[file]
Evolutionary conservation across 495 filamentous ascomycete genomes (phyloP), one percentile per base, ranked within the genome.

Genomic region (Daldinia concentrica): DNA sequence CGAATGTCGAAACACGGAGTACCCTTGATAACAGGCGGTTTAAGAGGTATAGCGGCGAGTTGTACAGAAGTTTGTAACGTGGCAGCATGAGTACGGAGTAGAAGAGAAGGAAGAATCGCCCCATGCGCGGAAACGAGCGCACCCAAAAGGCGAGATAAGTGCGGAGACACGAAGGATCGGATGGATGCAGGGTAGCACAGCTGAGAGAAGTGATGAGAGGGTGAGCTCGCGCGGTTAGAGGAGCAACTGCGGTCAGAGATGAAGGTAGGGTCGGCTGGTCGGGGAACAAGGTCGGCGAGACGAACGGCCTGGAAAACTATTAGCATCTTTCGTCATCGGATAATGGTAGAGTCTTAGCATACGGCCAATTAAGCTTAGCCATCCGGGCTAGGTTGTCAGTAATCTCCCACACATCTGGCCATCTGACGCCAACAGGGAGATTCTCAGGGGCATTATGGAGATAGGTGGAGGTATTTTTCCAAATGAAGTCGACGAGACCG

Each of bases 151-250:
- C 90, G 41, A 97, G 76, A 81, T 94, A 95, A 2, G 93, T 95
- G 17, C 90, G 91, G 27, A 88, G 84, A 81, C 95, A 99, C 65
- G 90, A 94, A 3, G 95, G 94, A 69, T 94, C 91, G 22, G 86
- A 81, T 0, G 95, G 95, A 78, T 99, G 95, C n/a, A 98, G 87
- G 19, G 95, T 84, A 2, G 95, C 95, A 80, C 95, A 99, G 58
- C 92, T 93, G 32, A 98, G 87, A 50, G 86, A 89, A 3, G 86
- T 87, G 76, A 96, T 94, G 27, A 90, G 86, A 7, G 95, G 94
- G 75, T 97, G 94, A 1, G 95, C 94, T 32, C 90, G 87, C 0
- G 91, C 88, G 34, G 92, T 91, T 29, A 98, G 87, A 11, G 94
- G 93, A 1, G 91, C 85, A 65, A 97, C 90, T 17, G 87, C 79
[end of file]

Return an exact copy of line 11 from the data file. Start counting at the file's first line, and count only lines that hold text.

- G 75, T 97, G 94, A 1, G 95, C 94, T 32, C 90, G 87, C 0